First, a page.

Loose Loans

Subsidized home ownership


Did government policies designed to encourage home ownership in lower-income neighborhoods contribute to the spectacular housing meltdown? A new study from the National Bureau of Economic Research says yes.

Economists Sumit Agarwal of the National University of Singapore, Effi Benmelech of Harvard, Nittai Bergman of the Massachusetts Institute of Technology, and Amit Seru of the University of Chicago looked at the impact of the Community Reinvestment Act (CRA), a 1977 law that was designed in part to encourage lending to low-income individuals. "We find that adherence to the act led to riskier lending by banks," they write.

The study compared the actions of banks facing CRA compliance audits with the actions of banks not facing such scrutiny. During the six quarters surrounding CRA audits, banks under examination made loans at a rate 5 percent higher than usual. Loans in those quarters defaulted about 15 percent more often than other loans. Enhanced lending and defaults were most apparent at large banks and in census tracts that were singled out for application of the CRA.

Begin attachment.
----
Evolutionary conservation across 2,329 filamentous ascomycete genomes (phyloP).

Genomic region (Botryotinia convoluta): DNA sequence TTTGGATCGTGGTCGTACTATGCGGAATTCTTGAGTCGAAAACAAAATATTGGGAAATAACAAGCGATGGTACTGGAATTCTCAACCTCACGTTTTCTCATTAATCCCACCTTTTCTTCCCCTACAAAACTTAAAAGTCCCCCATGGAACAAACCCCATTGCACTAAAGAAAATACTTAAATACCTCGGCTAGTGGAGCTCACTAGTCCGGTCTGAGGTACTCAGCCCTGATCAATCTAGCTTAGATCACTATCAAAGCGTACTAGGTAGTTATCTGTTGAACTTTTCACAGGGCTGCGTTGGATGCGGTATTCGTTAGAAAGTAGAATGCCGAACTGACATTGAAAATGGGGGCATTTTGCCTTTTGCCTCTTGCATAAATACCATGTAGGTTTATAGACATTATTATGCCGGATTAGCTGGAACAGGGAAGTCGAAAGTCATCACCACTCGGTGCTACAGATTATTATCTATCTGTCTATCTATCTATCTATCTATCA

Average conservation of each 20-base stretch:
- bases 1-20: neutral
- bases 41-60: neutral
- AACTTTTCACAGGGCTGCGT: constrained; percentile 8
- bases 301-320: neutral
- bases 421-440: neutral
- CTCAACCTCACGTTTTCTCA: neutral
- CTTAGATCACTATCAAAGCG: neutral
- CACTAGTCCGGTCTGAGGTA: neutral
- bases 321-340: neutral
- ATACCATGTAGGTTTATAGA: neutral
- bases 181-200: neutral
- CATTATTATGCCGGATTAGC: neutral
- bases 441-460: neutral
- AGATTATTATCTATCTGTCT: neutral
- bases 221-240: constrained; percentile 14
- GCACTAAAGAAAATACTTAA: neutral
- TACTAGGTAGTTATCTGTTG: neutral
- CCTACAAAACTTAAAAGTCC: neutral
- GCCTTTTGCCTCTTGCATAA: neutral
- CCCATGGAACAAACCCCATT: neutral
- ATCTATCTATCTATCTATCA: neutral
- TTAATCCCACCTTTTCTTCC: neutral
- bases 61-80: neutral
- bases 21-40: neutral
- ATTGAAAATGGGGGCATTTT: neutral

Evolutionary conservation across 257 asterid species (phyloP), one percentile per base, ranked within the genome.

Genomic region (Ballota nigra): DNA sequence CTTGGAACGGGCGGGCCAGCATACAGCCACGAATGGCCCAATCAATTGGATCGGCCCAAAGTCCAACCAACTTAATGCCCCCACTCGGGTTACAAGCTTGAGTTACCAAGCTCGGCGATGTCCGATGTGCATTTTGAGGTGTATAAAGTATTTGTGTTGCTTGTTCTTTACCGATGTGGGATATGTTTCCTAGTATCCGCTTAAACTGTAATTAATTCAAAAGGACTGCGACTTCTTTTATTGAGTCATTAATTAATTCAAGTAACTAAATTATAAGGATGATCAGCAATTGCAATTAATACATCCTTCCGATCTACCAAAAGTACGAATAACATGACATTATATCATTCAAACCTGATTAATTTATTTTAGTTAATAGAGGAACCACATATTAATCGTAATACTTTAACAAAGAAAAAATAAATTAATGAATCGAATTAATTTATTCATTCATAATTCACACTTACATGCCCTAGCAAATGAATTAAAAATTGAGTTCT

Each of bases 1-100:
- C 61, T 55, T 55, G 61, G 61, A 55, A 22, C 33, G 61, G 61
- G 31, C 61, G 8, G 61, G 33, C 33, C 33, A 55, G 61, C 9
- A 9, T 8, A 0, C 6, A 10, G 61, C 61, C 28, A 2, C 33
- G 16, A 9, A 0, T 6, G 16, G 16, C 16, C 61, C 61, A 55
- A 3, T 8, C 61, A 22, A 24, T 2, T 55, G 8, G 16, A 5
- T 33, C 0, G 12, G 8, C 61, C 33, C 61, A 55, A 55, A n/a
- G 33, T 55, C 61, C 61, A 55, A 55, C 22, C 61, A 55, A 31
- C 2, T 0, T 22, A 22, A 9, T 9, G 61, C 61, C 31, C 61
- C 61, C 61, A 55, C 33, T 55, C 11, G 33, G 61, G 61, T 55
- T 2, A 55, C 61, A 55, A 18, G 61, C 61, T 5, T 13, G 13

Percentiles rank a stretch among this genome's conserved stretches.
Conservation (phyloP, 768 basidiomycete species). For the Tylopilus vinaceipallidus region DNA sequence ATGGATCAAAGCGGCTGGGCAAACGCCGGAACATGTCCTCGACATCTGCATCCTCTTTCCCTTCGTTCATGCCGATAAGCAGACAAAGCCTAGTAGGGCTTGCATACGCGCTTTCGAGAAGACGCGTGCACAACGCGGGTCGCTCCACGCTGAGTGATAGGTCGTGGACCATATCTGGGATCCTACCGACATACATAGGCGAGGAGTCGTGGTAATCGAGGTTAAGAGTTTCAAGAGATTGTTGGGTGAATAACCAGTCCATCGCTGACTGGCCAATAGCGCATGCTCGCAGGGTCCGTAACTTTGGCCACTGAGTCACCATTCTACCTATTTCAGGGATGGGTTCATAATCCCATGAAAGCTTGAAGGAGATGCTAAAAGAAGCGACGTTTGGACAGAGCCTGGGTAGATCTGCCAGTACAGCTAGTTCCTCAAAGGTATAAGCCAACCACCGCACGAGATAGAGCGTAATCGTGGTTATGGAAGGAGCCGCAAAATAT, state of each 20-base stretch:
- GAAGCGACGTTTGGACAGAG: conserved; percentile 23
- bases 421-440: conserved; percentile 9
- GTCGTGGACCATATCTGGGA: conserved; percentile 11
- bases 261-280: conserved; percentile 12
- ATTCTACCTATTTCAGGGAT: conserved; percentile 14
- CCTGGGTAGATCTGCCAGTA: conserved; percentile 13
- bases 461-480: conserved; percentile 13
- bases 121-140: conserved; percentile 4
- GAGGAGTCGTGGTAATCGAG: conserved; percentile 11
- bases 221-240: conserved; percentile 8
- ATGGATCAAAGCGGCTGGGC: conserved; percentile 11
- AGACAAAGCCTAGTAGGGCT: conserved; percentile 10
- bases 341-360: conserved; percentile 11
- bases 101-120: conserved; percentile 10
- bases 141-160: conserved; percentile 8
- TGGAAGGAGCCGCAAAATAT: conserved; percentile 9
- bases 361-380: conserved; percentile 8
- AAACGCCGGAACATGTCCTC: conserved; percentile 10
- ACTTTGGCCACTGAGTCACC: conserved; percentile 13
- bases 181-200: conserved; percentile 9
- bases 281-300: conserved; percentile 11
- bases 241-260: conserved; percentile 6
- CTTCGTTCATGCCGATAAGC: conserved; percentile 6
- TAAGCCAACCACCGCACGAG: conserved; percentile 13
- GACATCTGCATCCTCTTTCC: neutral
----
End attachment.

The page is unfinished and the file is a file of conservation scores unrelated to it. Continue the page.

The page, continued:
Lenders faced enormous government pressure. In a 2012 editorial, Investor's Business Daily described a 2000 banking conference held after the government increased the affordable housing quota—the percentage of mortgages that government-sponsored mortgage lender Fannie Mae had to purchase that were made to people at or below median income—from 30 percent to 50 percent. Fannie Mae Vice Chair Jamie Gorelick told lenders, "We want your CRA loans because they help us meet our housing goals." Gorelick, who later resigned amid reports of accounting improprieties, described "CRA-friendly products" as mortgages with less than "3 percent down" and "flexible underwriting."

Agarwal et al. caution that their study may understate the CRA's impact, since they assumed it would be mainly confined to periods when banks were undergoing CRA examinations. If banks found it difficult to shift gears in preparation for such exams, they may have altered their overall behavior to satisfy politicians and regulators.